7. Rewrite a famous story.
Sometimes creating new characters or a story plot from scratch can be difficult. To improve your creative writing skills you can take a well-known story, such as Cinderella or any other fairy tale and change it slightly, so it has a different ending or comes from a different character’s perspective. For example, you can write from the point of view of the ugly stepsisters and how they felt when Cinderella found her Prince Charming! Or what if Prince Charming chose the stepsisters over Cinderella, what would she have done to escape?
8. Use image prompts to inspire you!
Image prompts, such as photographs, paintings, or a picture in a magazine can be great. You can even take your own pictures when on a day out or on holiday. When you come home, for each picture you can write an interesting caption to describe it. You can even try creating a whole story from all your holiday photos!
9. Incentivise your writing!
When writing, try setting yourself some small goals. For example today I will aim to write 100 words. Once you achieve this goal, give yourself a reward. This can be anything you like, such as going out with your friends, watching your favourite film or playing your favourite game. The important thing is that you stay motivated when writing. This is most important when trying to improve your creative writing skills.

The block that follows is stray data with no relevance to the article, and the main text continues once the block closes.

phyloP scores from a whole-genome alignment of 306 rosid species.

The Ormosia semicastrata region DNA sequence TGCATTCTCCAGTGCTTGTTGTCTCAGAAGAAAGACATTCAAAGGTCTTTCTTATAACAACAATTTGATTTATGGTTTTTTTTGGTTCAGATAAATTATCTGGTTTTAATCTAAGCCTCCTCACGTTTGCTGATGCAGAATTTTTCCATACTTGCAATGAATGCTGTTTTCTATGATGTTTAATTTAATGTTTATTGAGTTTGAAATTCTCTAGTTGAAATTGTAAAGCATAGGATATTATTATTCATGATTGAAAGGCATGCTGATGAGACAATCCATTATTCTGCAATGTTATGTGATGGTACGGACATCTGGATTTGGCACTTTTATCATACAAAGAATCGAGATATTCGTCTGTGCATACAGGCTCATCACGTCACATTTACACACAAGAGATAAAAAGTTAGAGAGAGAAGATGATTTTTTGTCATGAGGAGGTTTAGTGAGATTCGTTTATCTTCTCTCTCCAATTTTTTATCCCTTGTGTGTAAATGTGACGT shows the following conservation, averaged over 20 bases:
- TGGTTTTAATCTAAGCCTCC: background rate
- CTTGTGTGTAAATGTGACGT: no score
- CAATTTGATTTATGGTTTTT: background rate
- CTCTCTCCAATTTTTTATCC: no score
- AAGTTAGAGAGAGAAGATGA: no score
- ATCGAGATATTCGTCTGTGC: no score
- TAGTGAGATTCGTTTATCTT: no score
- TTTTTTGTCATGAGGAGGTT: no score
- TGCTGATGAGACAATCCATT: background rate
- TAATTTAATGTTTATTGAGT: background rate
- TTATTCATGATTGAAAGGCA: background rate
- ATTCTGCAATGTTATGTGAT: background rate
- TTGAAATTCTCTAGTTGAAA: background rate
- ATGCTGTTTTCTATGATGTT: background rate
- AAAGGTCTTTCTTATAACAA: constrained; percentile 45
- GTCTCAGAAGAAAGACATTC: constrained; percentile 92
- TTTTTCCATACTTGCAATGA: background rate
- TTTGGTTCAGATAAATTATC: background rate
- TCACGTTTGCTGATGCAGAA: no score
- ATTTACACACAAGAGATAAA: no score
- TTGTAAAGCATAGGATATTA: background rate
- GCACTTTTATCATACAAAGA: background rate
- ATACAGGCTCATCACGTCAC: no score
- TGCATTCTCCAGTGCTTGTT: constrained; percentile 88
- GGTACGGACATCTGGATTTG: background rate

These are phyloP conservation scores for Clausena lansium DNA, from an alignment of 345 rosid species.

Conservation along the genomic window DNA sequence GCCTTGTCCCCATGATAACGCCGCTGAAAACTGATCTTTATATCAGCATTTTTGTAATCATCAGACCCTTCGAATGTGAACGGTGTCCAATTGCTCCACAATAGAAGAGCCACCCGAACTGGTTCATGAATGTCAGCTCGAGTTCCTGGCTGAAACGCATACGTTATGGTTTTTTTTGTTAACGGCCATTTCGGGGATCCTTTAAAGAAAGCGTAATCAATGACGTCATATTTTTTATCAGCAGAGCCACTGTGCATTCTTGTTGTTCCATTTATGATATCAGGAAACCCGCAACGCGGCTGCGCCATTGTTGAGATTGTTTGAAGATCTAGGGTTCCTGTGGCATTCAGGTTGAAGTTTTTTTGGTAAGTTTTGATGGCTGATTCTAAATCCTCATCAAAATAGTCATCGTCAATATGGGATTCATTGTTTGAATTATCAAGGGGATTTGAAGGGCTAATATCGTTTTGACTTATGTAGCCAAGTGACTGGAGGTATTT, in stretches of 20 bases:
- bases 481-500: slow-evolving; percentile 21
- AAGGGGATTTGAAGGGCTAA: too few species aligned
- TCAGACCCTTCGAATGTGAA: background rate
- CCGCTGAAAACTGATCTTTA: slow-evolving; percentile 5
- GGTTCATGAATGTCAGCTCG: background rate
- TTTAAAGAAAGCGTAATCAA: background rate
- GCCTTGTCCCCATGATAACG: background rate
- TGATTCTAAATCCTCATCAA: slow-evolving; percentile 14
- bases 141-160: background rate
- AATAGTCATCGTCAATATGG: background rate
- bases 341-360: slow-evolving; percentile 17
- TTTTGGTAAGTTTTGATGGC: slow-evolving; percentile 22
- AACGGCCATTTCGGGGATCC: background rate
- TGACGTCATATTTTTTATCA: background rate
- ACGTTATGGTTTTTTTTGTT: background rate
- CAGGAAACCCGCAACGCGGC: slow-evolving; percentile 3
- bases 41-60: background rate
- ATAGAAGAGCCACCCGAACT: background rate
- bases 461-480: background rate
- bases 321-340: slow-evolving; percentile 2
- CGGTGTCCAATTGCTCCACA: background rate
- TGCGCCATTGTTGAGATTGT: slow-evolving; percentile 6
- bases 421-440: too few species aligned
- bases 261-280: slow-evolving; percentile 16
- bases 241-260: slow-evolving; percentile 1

10. Connect writing with your interests.
If you love football, why not write about your favourite footballer? How would you feel if you met them? What would you say to them? Why not write an imaginary letter to them? Whatever you enjoy doing, you can link any writing activity to it!
Check out our list of over 100 creative writing exercises for more ideas on how to improve your creative writing skills.
Bonus Creative writing Tips
- Don’t worry too much about spelling or grammar. You can fix these afterwards, once you have your story in place. Focus on developing creative story ideas and how wacky your stories can become!
- Ensure you have a comfortable place to write your stories. Check out our Pinterest for suitable reading and writing nooks! The perfect writing nook should have pens, paper, pencils, a dictionary, a thesaurus, a bookshelf and anything else that you love!
- Plan your story before writing. Check out our cool, printable storyboard template here .
- Schedule some time every day to focus on reading or writing activities.
See over 26 creative writing tips that will turn you into a professional writer!
Top 5 Skills for Creative Writing
Interested in creative writing? The skills of a creative writer include:
- Imagination: You need a great deal of imagination to excel in creative writing. No one wants to read the same old story again, they want to see a unique take on a topic – Something that makes them go wow!
- Persistence: Writing takes time. Whether it’s a poem or a novel, you need to be able to spend hours, days and even weeks and months perfecting your ideas and working out a plot. And then comes the editing and publishing process. Let’s just say you can’t be a great creative writer in one day – that’s for sure.
- Resilience: T he life of a creative writer is hard. You will be faced with a lot of criticism from all sorts of people. Some might think your story is not realistic, others might say your plot is a little dull. But you need to be able to handle criticism and build from it. Remember criticism is not a bad thing, it helps you become a better writer.